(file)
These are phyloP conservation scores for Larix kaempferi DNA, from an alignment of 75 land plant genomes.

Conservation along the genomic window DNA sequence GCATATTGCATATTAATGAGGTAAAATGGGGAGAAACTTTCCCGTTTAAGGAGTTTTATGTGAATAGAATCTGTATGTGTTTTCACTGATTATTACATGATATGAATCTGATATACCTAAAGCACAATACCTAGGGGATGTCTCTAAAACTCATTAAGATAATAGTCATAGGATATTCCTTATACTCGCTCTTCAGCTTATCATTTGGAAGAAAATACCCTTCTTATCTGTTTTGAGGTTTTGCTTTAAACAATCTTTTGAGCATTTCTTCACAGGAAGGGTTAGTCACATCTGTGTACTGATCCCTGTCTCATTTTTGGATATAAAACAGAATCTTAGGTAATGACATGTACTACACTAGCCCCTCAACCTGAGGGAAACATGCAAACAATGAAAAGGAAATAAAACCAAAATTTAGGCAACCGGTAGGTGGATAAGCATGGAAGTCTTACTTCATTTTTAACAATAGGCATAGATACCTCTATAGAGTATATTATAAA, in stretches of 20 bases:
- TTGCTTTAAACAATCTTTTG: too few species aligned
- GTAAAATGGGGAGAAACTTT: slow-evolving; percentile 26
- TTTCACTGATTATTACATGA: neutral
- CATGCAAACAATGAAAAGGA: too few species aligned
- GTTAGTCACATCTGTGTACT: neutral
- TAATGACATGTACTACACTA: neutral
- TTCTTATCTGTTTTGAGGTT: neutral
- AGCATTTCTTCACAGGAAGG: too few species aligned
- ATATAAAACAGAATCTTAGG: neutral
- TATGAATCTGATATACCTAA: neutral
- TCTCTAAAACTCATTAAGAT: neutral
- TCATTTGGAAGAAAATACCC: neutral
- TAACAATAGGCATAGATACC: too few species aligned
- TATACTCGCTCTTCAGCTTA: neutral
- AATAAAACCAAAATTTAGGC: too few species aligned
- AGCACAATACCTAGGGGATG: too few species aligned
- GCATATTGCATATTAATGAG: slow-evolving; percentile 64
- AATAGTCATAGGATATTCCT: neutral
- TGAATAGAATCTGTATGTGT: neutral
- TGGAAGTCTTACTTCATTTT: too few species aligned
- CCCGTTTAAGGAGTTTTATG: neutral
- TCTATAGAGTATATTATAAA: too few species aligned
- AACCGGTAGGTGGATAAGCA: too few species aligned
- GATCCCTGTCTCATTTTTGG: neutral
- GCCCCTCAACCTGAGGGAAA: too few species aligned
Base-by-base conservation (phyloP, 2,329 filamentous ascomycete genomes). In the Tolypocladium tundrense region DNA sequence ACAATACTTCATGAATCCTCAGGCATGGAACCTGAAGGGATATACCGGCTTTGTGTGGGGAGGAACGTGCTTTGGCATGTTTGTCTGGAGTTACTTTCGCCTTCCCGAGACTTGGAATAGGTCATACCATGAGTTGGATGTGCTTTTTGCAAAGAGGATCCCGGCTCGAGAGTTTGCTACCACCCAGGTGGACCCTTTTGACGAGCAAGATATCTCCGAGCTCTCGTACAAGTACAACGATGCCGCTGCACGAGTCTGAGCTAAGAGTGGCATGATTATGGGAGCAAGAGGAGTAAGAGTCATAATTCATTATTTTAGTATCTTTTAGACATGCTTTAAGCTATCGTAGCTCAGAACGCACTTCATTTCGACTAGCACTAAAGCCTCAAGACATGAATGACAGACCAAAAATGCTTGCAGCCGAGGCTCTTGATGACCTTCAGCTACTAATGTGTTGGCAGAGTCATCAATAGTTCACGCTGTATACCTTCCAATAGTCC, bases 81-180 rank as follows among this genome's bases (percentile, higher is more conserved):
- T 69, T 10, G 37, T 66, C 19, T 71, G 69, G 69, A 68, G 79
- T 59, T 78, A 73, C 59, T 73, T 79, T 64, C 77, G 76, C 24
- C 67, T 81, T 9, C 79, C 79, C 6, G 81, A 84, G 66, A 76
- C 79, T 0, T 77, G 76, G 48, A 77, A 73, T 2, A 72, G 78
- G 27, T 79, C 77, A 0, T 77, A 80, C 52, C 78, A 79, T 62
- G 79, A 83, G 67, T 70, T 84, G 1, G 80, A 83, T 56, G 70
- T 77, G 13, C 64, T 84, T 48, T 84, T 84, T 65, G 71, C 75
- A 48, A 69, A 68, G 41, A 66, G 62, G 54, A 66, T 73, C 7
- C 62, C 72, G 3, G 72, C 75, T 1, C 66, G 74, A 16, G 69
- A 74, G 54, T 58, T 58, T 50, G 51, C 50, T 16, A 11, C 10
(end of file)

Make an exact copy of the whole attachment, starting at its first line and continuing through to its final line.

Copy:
These are phyloP conservation scores for Larix kaempferi DNA, from an alignment of 75 land plant genomes.

Conservation along the genomic window DNA sequence GCATATTGCATATTAATGAGGTAAAATGGGGAGAAACTTTCCCGTTTAAGGAGTTTTATGTGAATAGAATCTGTATGTGTTTTCACTGATTATTACATGATATGAATCTGATATACCTAAAGCACAATACCTAGGGGATGTCTCTAAAACTCATTAAGATAATAGTCATAGGATATTCCTTATACTCGCTCTTCAGCTTATCATTTGGAAGAAAATACCCTTCTTATCTGTTTTGAGGTTTTGCTTTAAACAATCTTTTGAGCATTTCTTCACAGGAAGGGTTAGTCACATCTGTGTACTGATCCCTGTCTCATTTTTGGATATAAAACAGAATCTTAGGTAATGACATGTACTACACTAGCCCCTCAACCTGAGGGAAACATGCAAACAATGAAAAGGAAATAAAACCAAAATTTAGGCAACCGGTAGGTGGATAAGCATGGAAGTCTTACTTCATTTTTAACAATAGGCATAGATACCTCTATAGAGTATATTATAAA, in stretches of 20 bases:
- TTGCTTTAAACAATCTTTTG: too few species aligned
- GTAAAATGGGGAGAAACTTT: slow-evolving; percentile 26
- TTTCACTGATTATTACATGA: neutral
- CATGCAAACAATGAAAAGGA: too few species aligned
- GTTAGTCACATCTGTGTACT: neutral
- TAATGACATGTACTACACTA: neutral
- TTCTTATCTGTTTTGAGGTT: neutral
- AGCATTTCTTCACAGGAAGG: too few species aligned
- ATATAAAACAGAATCTTAGG: neutral
- TATGAATCTGATATACCTAA: neutral
- TCTCTAAAACTCATTAAGAT: neutral
- TCATTTGGAAGAAAATACCC: neutral
- TAACAATAGGCATAGATACC: too few species aligned
- TATACTCGCTCTTCAGCTTA: neutral
- AATAAAACCAAAATTTAGGC: too few species aligned
- AGCACAATACCTAGGGGATG: too few species aligned
- GCATATTGCATATTAATGAG: slow-evolving; percentile 64
- AATAGTCATAGGATATTCCT: neutral
- TGAATAGAATCTGTATGTGT: neutral
- TGGAAGTCTTACTTCATTTT: too few species aligned
- CCCGTTTAAGGAGTTTTATG: neutral
- TCTATAGAGTATATTATAAA: too few species aligned
- AACCGGTAGGTGGATAAGCA: too few species aligned
- GATCCCTGTCTCATTTTTGG: neutral
- GCCCCTCAACCTGAGGGAAA: too few species aligned
Base-by-base conservation (phyloP, 2,329 filamentous ascomycete genomes). In the Tolypocladium tundrense region DNA sequence ACAATACTTCATGAATCCTCAGGCATGGAACCTGAAGGGATATACCGGCTTTGTGTGGGGAGGAACGTGCTTTGGCATGTTTGTCTGGAGTTACTTTCGCCTTCCCGAGACTTGGAATAGGTCATACCATGAGTTGGATGTGCTTTTTGCAAAGAGGATCCCGGCTCGAGAGTTTGCTACCACCCAGGTGGACCCTTTTGACGAGCAAGATATCTCCGAGCTCTCGTACAAGTACAACGATGCCGCTGCACGAGTCTGAGCTAAGAGTGGCATGATTATGGGAGCAAGAGGAGTAAGAGTCATAATTCATTATTTTAGTATCTTTTAGACATGCTTTAAGCTATCGTAGCTCAGAACGCACTTCATTTCGACTAGCACTAAAGCCTCAAGACATGAATGACAGACCAAAAATGCTTGCAGCCGAGGCTCTTGATGACCTTCAGCTACTAATGTGTTGGCAGAGTCATCAATAGTTCACGCTGTATACCTTCCAATAGTCC, bases 81-180 rank as follows among this genome's bases (percentile, higher is more conserved):
- T 69, T 10, G 37, T 66, C 19, T 71, G 69, G 69, A 68, G 79
- T 59, T 78, A 73, C 59, T 73, T 79, T 64, C 77, G 76, C 24
- C 67, T 81, T 9, C 79, C 79, C 6, G 81, A 84, G 66, A 76
- C 79, T 0, T 77, G 76, G 48, A 77, A 73, T 2, A 72, G 78
- G 27, T 79, C 77, A 0, T 77, A 80, C 52, C 78, A 79, T 62
- G 79, A 83, G 67, T 70, T 84, G 1, G 80, A 83, T 56, G 70
- T 77, G 13, C 64, T 84, T 48, T 84, T 84, T 65, G 71, C 75
- A 48, A 69, A 68, G 41, A 66, G 62, G 54, A 66, T 73, C 7
- C 62, C 72, G 3, G 72, C 75, T 1, C 66, G 74, A 16, G 69
- A 74, G 54, T 58, T 58, T 50, G 51, C 50, T 16, A 11, C 10